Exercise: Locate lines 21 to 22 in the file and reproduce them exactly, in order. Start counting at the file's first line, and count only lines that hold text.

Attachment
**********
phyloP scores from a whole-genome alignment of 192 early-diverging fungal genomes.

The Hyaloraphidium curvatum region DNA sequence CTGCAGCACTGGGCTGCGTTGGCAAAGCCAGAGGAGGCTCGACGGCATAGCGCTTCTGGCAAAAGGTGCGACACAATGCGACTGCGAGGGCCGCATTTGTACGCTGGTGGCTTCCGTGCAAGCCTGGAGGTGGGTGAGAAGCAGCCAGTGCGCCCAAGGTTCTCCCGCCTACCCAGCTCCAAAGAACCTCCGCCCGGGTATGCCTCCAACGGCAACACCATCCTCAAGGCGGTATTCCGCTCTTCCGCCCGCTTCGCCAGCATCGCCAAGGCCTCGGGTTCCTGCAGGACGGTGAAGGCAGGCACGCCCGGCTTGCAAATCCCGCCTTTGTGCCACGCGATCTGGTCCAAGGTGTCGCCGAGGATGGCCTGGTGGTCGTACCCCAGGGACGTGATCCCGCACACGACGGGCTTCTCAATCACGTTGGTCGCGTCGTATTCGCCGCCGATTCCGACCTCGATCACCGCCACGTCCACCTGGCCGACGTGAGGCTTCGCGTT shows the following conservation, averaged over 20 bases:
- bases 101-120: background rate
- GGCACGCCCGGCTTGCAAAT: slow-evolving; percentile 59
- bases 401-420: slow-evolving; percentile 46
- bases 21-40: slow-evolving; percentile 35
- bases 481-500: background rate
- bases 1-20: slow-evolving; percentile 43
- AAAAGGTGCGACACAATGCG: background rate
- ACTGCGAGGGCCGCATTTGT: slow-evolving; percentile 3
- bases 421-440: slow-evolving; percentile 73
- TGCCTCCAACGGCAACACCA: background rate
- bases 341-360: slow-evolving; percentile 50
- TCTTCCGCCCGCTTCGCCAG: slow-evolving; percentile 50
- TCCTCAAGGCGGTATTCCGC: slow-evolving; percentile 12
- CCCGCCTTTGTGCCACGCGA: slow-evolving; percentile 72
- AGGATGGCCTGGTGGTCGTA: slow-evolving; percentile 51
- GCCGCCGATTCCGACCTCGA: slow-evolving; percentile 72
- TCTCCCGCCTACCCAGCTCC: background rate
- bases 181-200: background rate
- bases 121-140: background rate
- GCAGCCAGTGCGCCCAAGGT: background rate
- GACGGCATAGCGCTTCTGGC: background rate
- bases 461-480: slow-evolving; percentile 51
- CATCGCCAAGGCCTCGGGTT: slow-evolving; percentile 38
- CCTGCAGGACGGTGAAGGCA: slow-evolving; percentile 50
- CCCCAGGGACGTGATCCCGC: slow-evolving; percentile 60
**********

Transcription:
- bases 121-140: background rate
- GCAGCCAGTGCGCCCAAGGT: background rate